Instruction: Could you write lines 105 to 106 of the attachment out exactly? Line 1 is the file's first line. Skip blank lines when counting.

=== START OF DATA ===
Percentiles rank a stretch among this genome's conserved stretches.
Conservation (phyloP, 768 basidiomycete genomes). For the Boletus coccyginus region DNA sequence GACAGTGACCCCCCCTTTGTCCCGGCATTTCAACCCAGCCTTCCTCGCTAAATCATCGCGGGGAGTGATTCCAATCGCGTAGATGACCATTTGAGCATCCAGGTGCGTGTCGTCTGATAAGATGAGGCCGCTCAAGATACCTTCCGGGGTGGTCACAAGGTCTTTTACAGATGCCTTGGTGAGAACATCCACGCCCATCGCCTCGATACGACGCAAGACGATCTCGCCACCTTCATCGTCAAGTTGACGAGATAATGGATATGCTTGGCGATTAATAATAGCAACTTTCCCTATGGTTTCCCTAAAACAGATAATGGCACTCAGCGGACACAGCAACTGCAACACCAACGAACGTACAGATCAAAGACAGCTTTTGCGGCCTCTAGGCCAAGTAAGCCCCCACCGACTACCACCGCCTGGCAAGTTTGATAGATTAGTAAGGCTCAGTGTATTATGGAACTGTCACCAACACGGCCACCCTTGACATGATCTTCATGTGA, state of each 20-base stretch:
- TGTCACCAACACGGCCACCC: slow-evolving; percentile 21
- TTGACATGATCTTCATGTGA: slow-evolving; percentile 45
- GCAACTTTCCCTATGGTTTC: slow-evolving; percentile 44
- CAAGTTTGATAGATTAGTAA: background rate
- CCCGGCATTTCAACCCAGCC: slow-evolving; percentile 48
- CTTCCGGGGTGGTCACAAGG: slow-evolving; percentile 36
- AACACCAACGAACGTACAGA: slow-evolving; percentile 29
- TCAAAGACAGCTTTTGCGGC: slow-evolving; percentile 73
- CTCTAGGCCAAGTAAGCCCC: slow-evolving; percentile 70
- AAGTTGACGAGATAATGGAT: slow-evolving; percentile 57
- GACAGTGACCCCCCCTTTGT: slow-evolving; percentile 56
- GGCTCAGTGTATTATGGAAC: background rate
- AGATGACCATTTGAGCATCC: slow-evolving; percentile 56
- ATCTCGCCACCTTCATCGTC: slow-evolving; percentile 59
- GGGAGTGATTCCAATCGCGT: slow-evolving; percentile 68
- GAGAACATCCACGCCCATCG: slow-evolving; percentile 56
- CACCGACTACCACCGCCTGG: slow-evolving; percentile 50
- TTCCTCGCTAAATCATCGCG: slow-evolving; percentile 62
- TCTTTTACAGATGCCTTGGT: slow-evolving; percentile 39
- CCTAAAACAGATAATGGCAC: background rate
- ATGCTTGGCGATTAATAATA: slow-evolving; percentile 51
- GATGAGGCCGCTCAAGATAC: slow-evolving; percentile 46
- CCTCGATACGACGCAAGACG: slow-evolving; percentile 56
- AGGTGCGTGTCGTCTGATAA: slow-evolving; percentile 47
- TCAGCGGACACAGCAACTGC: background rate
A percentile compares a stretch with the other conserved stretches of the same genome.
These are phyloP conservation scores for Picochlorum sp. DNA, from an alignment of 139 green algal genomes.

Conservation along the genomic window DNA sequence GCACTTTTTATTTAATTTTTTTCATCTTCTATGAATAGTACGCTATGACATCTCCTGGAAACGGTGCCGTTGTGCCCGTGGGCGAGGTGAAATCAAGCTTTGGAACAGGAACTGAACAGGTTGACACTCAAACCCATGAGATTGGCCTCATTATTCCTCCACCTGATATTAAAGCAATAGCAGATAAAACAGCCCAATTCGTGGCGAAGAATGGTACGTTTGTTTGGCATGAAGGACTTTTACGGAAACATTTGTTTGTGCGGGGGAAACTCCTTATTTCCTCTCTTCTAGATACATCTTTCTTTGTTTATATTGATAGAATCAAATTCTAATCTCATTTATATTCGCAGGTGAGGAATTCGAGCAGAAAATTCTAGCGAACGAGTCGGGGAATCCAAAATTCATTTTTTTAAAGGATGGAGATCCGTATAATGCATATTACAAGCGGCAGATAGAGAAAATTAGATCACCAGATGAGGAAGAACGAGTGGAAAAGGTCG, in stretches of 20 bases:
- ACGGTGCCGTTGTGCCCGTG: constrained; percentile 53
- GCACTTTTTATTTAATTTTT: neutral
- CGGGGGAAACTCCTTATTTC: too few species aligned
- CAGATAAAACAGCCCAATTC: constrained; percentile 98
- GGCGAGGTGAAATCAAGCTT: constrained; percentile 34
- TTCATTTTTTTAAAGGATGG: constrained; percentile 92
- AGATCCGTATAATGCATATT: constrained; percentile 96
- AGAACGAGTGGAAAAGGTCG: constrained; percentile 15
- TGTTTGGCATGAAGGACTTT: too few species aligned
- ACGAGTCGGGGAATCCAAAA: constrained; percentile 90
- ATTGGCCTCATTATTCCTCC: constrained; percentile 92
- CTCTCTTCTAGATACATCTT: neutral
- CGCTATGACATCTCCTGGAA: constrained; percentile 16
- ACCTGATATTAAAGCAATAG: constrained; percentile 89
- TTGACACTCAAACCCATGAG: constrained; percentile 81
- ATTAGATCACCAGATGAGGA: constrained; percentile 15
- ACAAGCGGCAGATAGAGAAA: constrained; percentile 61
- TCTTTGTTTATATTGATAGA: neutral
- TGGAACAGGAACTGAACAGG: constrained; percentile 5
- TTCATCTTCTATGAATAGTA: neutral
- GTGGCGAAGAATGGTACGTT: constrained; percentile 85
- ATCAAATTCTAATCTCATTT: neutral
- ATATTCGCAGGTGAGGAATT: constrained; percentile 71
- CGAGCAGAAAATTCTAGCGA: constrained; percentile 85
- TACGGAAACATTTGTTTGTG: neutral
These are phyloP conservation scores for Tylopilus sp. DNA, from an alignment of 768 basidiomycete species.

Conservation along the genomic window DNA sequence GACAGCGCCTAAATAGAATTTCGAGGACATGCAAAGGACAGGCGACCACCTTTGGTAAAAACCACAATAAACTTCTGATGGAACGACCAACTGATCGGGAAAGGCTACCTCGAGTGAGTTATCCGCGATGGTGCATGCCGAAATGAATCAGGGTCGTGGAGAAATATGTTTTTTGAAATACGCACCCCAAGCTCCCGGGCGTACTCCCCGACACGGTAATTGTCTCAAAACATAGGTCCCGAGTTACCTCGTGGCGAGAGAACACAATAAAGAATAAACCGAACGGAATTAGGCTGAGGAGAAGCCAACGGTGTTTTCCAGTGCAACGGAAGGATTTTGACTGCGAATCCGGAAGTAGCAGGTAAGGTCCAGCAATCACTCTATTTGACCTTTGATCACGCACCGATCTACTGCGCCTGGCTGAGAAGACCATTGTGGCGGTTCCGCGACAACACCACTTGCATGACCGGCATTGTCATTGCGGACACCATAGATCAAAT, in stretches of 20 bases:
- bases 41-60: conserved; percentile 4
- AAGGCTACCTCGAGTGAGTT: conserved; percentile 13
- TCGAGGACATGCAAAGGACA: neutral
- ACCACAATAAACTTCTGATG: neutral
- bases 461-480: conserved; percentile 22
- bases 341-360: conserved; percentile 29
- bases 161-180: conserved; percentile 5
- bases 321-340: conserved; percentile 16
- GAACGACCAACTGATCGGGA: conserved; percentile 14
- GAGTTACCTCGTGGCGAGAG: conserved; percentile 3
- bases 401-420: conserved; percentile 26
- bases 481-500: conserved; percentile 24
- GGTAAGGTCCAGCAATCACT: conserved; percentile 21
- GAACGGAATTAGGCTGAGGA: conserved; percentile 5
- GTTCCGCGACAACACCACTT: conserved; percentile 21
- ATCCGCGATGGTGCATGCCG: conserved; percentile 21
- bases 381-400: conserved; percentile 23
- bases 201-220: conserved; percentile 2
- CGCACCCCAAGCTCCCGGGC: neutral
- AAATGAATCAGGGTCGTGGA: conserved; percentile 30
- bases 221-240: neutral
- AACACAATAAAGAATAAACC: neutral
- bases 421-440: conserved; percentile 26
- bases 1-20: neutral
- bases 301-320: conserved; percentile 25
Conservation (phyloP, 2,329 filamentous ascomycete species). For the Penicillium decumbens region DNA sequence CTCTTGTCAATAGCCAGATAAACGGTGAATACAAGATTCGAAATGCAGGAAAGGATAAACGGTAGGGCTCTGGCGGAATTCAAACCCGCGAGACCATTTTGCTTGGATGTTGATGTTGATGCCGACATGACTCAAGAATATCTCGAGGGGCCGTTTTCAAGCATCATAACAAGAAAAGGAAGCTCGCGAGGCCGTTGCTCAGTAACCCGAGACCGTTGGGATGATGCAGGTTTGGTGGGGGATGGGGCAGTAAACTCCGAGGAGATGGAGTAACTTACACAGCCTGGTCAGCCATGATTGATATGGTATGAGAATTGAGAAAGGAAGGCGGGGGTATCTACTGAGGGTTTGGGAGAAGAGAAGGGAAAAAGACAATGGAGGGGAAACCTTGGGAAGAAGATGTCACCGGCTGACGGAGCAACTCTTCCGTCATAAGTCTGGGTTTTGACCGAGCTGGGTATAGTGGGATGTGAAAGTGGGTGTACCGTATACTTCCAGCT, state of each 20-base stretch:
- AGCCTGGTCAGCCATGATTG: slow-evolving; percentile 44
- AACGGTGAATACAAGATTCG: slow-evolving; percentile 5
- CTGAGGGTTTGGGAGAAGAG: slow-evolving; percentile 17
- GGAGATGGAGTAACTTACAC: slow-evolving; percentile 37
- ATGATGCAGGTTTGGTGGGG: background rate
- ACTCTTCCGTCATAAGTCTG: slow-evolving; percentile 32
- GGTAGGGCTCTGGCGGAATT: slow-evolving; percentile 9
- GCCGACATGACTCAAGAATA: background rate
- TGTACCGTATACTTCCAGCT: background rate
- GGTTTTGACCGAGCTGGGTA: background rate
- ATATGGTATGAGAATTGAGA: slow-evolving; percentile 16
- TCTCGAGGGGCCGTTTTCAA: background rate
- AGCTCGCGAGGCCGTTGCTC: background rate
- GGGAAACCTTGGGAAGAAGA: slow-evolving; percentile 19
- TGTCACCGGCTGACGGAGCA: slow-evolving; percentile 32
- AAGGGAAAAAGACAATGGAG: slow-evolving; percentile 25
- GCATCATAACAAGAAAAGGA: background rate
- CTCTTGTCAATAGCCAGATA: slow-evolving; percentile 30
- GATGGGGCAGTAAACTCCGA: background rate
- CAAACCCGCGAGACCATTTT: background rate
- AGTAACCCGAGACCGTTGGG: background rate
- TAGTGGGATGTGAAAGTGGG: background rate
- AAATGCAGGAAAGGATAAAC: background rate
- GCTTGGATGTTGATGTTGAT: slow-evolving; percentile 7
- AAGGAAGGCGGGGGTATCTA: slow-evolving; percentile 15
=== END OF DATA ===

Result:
- TAGTGGGATGTGAAAGTGGG: background rate
- AAATGCAGGAAAGGATAAAC: background rate